Take the 2-minute tour ×
Mathematics Stack Exchange is a question and answer site for people studying math at any level and professionals in related fields. It's 100% free, no registration required.

Is the following proposition true? If yes, how would you prove this?

Proposition Let $f(X) = X^3 + aX + b$ be an irreducible polynomial in $\mathbb{Z}[X]$. Let $d = -(4a^3 + 27b^2)$ be the discriminant of $f(X)$. Let $K = \mathbb{Q}(\sqrt{d})$. Let $L$ be the splitting field of $f(X)$ over $\mathbb{Q}$. Suppose the following conditions hold.

(1) $|d| = |4a^3 + 27b^2|$ is a prime number.

(2) The class number of $K$ is 3.

(3) $f(X) \equiv (X - s)^2(X - t)$ (mod $d$), where $s$ and $t$ are distinct rational integers mod $d$.

Then $L$ is the Hilbert class field of $K$.

Examples Each of the following polynomials of negative discriminants satisfies the above conditions.

(1) $f(X) = X^3 - X + 1 \equiv (X - 13)^2(X - 20)$ (mod 23)

(2) $f(X) = X^3 + X + 1 \equiv (X-3)(X-14)^2$ (mod 31)

(3) $f(X) = X^3 + 2X + 1 \equiv (X - 14)^2(X - 31)$ (mod 59)

I could not find a polynomial of positive discriminant satisying the above conditions.

share|improve this question
1  
Do you know the standard argument that the splitting field of example 1 is the Hilbert class field of $\mathbb{Q}(\sqrt{-23})$? You should try to mimic it in this generality and see if something goes wrong. Maybe negative discriminant comes up so that the real place of the conductor ramifies. I don't remember, but that seems to me the only thing that could go wrong. My guess is it is true. –  Matt Aug 19 '12 at 23:27
3  
What you want is Acta Arithmetica, volume 57 (1991), pages 131-153, Kenneth S. Williams and Richard R. Hudson, Representation of primes by the principal form of discriminant $-D$ when the classnumber $h(-D)$ is $3.$ I have a pdf. –  Will Jagy Aug 20 '12 at 0:17
    
@WillJagy, I would appreciate it very much if you send me the pdf. Regards, –  Makoto Kato Aug 20 '12 at 0:42
    
Done. ${}{}{} $ –  Will Jagy Aug 20 '12 at 0:47
    
@WillJagy Thank you so much. –  Makoto Kato Aug 20 '12 at 1:35

1 Answer 1

The above proposition is a special case of the following proposition.

Proposition Let $f(X)$ be a monic irreducible polynomial of degree 3 in $\mathbb{Z}[X]$. Let $d$ be the discriminant of $f(X)$. Let $K = \mathbb{Q}(\sqrt{d})$. Let $L$ be the splitting field of $f(X)$ over $\mathbb{Q}$. Suppose the following conditions hold.

(1) $|d|$ is a prime number.

(2) The class number of $K$ is 3.

(3) $f(X) \equiv (X - s)^2(X - t)$ (mod $d$), where $s$ and $t$ are rational integers and $s$ and $t$ are distinct mod $d$.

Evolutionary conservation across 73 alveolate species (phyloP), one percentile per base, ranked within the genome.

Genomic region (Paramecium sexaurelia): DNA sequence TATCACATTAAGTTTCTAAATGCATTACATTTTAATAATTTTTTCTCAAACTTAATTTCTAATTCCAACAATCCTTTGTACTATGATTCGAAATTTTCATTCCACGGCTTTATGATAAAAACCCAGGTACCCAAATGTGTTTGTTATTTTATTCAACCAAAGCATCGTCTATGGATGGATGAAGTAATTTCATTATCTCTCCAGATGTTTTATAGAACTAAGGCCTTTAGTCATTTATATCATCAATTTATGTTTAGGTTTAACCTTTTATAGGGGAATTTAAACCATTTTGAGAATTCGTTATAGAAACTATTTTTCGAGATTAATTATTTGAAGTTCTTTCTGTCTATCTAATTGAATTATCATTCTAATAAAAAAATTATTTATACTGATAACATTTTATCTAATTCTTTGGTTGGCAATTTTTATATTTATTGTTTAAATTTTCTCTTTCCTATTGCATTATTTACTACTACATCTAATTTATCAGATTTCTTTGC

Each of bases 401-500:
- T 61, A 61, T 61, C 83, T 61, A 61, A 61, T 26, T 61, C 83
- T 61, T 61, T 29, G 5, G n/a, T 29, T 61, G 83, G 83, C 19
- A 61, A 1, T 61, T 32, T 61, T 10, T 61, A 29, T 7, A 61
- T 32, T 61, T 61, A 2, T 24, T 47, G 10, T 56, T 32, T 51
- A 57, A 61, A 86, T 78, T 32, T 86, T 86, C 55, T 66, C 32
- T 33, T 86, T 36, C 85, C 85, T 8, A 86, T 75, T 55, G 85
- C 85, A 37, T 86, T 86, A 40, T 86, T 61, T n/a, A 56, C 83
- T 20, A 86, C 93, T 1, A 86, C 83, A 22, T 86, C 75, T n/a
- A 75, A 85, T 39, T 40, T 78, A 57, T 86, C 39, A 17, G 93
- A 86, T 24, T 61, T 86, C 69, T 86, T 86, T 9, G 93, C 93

Then $L$ is the Hilbert class field of $K$.

Proof: Since the degree of $f(X)$ is 3, $[L : \mathbb{Q}] \leq 6$. Since $f(X)$ is irreducible, $3|[L : \mathbb{Q}]$. By (1), $[K : \mathbb{Q}] = 2$. Hence $2|[L : \mathbb{Q}]$. Hence $[L : \mathbb{Q}] = 6$. Hence $[L : K] = 3$. Therefore, by (2), it suffices to prove that every prime ideal of $K$ is unramified in $L$.

Let $Q$ be a prime ideal of $K$ lying over a prime number $q \neq p$, where $p = |d|$. By the application of the proposition of this question, $q$ is unramified in $L$. Hence $Q$ is unramified in $L$.

Let $P$ be a prime ideal of $K$ lying over $p$. It remains to prove that $P$ is unramified in $L$.

Let $\theta$ be a root of $f(X)$ in $L$. Let $M = \mathbb{Q}(\theta)$. Since $f(X)$ is irreducible, $[M : \mathbb{Q}] = 3$. Hence $[L : M] = 2$.

We denote by $\mathcal{O}_K, \mathcal{O}_M, \mathcal{O}_L$ the rings of integers in $K$, $M$, $L$ respectively.

Let $D_M$ be the discriminant of $M$. It is well known that $d = k^2 D_M$ for some rational integer $k$. Since $k^2 = 1$ by (1), $d = D_M$. Hence $\mathcal{O}_M = \mathbb{Z}[\theta]$. It is is well known(e.g. Milne's online course note) that $p\mathcal{O}_M = \mathfrak{p}^2\mathfrak{q}$ by (3), where $\mathfrak{p}$ and $\mathfrak{q}$ are distinct prime ideals of $\mathcal{O}_M$.

Since $[L : M] = 2$, We have the following patterns of the prime decompositions in $L$.

(1) $\mathfrak{p}\mathcal{O}_L = \mathfrak{P}$.

(2) $\mathfrak{p}\mathcal{O}_L = \mathfrak{P_1}\mathfrak{P_2}$, where $\mathfrak{P_1} \neq \mathfrak{P_2}$.

(3) $\mathfrak{p}\mathcal{O}_L = \mathfrak{P}^2$.

(1)' $\mathfrak{q}\mathcal{O}_L = \mathfrak{Q}$.

(2)' $\mathfrak{q}\mathcal{O}_L = \mathfrak{Q_1}\mathfrak{Q_2}$, where $\mathfrak{Q_1} \neq \mathfrak{Q_2}$.

(3)' $\mathfrak{q}\mathcal{O}_L = \mathfrak{Q}^2$.

Since $L/\mathbb{Q}$ is Galois, each ramification index of prime ideals of $L$ lying over $p$ is the same. Hence only the combination of (2) and (3)' is possible. Hence $p\mathfrak{O}_L = \mathfrak{P_1}^2\mathfrak{P_2}^2\mathfrak{Q}^2$.

Since $p$ ramifies in $K$, $p\mathfrak{O}_K = P^2$. Hence by the above result, $P$ is unramified in $L$. QED

share|improve this answer
    
As a reminder, you should specify that $p=|d|$, in order not to confuse the reader. Regards. –  awllower May 1 '13 at 13:56
    
@awllower I edited the answer. Thanks. –  Makoto Kato May 2 '13 at 6:12
    
Good to see that. :D –  awllower May 2 '13 at 6:57

Your Answer

 
discard

By posting your answer, you agree to the privacy policy and terms of service.

Not the answer you're looking for? Browse other questions tagged or ask your own question.